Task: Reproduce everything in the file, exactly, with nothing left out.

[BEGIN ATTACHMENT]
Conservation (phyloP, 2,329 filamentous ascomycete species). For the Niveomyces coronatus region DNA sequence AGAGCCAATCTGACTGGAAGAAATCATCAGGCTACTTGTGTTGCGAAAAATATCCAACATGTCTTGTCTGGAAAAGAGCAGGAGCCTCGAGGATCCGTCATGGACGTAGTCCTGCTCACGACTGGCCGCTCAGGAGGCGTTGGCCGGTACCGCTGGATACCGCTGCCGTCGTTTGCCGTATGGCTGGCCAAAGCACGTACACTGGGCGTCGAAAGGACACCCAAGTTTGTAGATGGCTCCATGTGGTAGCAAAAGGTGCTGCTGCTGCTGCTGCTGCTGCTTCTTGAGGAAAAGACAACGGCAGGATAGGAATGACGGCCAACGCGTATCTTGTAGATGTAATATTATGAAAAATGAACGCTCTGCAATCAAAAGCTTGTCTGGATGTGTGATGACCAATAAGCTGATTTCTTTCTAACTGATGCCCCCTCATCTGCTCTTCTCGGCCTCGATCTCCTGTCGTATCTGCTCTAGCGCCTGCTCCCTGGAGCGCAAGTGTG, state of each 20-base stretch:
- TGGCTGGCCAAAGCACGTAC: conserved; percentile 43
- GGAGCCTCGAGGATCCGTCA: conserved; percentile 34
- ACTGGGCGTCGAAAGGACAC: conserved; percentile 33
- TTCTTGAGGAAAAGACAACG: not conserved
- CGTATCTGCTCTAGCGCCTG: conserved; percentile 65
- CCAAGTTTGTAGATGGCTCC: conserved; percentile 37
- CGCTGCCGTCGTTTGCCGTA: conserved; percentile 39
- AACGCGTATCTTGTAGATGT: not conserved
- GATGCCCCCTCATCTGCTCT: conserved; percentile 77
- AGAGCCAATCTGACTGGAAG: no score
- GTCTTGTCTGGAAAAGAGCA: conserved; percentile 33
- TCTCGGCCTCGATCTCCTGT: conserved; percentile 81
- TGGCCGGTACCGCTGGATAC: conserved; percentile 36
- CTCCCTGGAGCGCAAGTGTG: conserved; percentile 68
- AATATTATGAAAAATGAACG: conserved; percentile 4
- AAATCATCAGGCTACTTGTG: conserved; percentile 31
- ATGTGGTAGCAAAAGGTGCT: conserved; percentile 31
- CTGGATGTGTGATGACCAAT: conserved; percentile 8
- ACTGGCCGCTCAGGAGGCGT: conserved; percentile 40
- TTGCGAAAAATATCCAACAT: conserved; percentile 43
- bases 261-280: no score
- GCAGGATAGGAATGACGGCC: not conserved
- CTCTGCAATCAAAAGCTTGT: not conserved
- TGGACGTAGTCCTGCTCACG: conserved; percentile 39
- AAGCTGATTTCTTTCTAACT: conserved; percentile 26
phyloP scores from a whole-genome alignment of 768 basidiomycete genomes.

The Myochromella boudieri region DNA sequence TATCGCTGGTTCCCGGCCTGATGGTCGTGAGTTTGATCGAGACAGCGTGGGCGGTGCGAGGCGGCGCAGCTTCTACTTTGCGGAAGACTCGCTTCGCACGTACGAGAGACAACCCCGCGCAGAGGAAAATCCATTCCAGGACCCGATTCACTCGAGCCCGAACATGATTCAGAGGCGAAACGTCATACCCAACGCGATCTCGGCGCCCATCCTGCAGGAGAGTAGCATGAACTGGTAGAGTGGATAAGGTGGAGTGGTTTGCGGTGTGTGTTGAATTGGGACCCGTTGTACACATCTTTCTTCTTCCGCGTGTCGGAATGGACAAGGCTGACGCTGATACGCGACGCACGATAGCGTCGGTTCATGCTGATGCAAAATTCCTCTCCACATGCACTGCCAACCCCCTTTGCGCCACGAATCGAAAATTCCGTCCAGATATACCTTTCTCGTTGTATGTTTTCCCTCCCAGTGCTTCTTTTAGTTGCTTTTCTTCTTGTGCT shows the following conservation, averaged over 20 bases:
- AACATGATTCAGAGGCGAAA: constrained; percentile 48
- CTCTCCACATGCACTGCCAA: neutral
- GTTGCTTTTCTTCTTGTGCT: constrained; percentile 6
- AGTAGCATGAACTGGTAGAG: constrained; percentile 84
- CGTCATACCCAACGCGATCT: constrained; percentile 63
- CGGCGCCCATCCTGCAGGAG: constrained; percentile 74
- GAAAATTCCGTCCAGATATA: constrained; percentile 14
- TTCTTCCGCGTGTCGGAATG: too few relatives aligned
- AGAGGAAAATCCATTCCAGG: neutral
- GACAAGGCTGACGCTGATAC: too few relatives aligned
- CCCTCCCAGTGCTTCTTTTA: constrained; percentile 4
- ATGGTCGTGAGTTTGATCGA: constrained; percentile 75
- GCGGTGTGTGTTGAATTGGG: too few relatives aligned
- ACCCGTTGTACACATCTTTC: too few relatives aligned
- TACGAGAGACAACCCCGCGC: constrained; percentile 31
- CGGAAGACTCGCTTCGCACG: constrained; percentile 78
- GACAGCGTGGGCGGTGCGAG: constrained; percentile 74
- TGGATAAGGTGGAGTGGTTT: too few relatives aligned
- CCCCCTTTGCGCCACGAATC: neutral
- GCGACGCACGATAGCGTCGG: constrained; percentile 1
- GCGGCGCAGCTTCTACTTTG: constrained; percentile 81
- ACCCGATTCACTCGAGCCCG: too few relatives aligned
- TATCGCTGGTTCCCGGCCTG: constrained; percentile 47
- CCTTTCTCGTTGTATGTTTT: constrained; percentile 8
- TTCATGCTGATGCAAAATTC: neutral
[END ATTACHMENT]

Conservation (phyloP, 2,329 filamentous ascomycete species). For the Niveomyces coronatus region DNA sequence AGAGCCAATCTGACTGGAAGAAATCATCAGGCTACTTGTGTTGCGAAAAATATCCAACATGTCTTGTCTGGAAAAGAGCAGGAGCCTCGAGGATCCGTCATGGACGTAGTCCTGCTCACGACTGGCCGCTCAGGAGGCGTTGGCCGGTACCGCTGGATACCGCTGCCGTCGTTTGCCGTATGGCTGGCCAAAGCACGTACACTGGGCGTCGAAAGGACACCCAAGTTTGTAGATGGCTCCATGTGGTAGCAAAAGGTGCTGCTGCTGCTGCTGCTGCTGCTTCTTGAGGAAAAGACAACGGCAGGATAGGAATGACGGCCAACGCGTATCTTGTAGATGTAATATTATGAAAAATGAACGCTCTGCAATCAAAAGCTTGTCTGGATGTGTGATGACCAATAAGCTGATTTCTTTCTAACTGATGCCCCCTCATCTGCTCTTCTCGGCCTCGATCTCCTGTCGTATCTGCTCTAGCGCCTGCTCCCTGGAGCGCAAGTGTG, state of each 20-base stretch:
- TGGCTGGCCAAAGCACGTAC: conserved; percentile 43
- GGAGCCTCGAGGATCCGTCA: conserved; percentile 34
- ACTGGGCGTCGAAAGGACAC: conserved; percentile 33
- TTCTTGAGGAAAAGACAACG: not conserved
- CGTATCTGCTCTAGCGCCTG: conserved; percentile 65
- CCAAGTTTGTAGATGGCTCC: conserved; percentile 37
- CGCTGCCGTCGTTTGCCGTA: conserved; percentile 39
- AACGCGTATCTTGTAGATGT: not conserved
- GATGCCCCCTCATCTGCTCT: conserved; percentile 77
- AGAGCCAATCTGACTGGAAG: no score
- GTCTTGTCTGGAAAAGAGCA: conserved; percentile 33
- TCTCGGCCTCGATCTCCTGT: conserved; percentile 81
- TGGCCGGTACCGCTGGATAC: conserved; percentile 36
- CTCCCTGGAGCGCAAGTGTG: conserved; percentile 68
- AATATTATGAAAAATGAACG: conserved; percentile 4
- AAATCATCAGGCTACTTGTG: conserved; percentile 31
- ATGTGGTAGCAAAAGGTGCT: conserved; percentile 31
- CTGGATGTGTGATGACCAAT: conserved; percentile 8
- ACTGGCCGCTCAGGAGGCGT: conserved; percentile 40
- TTGCGAAAAATATCCAACAT: conserved; percentile 43
- bases 261-280: no score
- GCAGGATAGGAATGACGGCC: not conserved
- CTCTGCAATCAAAAGCTTGT: not conserved
- TGGACGTAGTCCTGCTCACG: conserved; percentile 39
- AAGCTGATTTCTTTCTAACT: conserved; percentile 26
phyloP scores from a whole-genome alignment of 768 basidiomycete genomes.

The Myochromella boudieri region DNA sequence TATCGCTGGTTCCCGGCCTGATGGTCGTGAGTTTGATCGAGACAGCGTGGGCGGTGCGAGGCGGCGCAGCTTCTACTTTGCGGAAGACTCGCTTCGCACGTACGAGAGACAACCCCGCGCAGAGGAAAATCCATTCCAGGACCCGATTCACTCGAGCCCGAACATGATTCAGAGGCGAAACGTCATACCCAACGCGATCTCGGCGCCCATCCTGCAGGAGAGTAGCATGAACTGGTAGAGTGGATAAGGTGGAGTGGTTTGCGGTGTGTGTTGAATTGGGACCCGTTGTACACATCTTTCTTCTTCCGCGTGTCGGAATGGACAAGGCTGACGCTGATACGCGACGCACGATAGCGTCGGTTCATGCTGATGCAAAATTCCTCTCCACATGCACTGCCAACCCCCTTTGCGCCACGAATCGAAAATTCCGTCCAGATATACCTTTCTCGTTGTATGTTTTCCCTCCCAGTGCTTCTTTTAGTTGCTTTTCTTCTTGTGCT shows the following conservation, averaged over 20 bases:
- AACATGATTCAGAGGCGAAA: constrained; percentile 48
- CTCTCCACATGCACTGCCAA: neutral
- GTTGCTTTTCTTCTTGTGCT: constrained; percentile 6
- AGTAGCATGAACTGGTAGAG: constrained; percentile 84
- CGTCATACCCAACGCGATCT: constrained; percentile 63
- CGGCGCCCATCCTGCAGGAG: constrained; percentile 74
- GAAAATTCCGTCCAGATATA: constrained; percentile 14
- TTCTTCCGCGTGTCGGAATG: too few relatives aligned
- AGAGGAAAATCCATTCCAGG: neutral
- GACAAGGCTGACGCTGATAC: too few relatives aligned
- CCCTCCCAGTGCTTCTTTTA: constrained; percentile 4
- ATGGTCGTGAGTTTGATCGA: constrained; percentile 75
- GCGGTGTGTGTTGAATTGGG: too few relatives aligned
- ACCCGTTGTACACATCTTTC: too few relatives aligned
- TACGAGAGACAACCCCGCGC: constrained; percentile 31
- CGGAAGACTCGCTTCGCACG: constrained; percentile 78
- GACAGCGTGGGCGGTGCGAG: constrained; percentile 74
- TGGATAAGGTGGAGTGGTTT: too few relatives aligned
- CCCCCTTTGCGCCACGAATC: neutral
- GCGACGCACGATAGCGTCGG: constrained; percentile 1
- GCGGCGCAGCTTCTACTTTG: constrained; percentile 81
- ACCCGATTCACTCGAGCCCG: too few relatives aligned
- TATCGCTGGTTCCCGGCCTG: constrained; percentile 47
- CCTTTCTCGTTGTATGTTTT: constrained; percentile 8
- TTCATGCTGATGCAAAATTC: neutral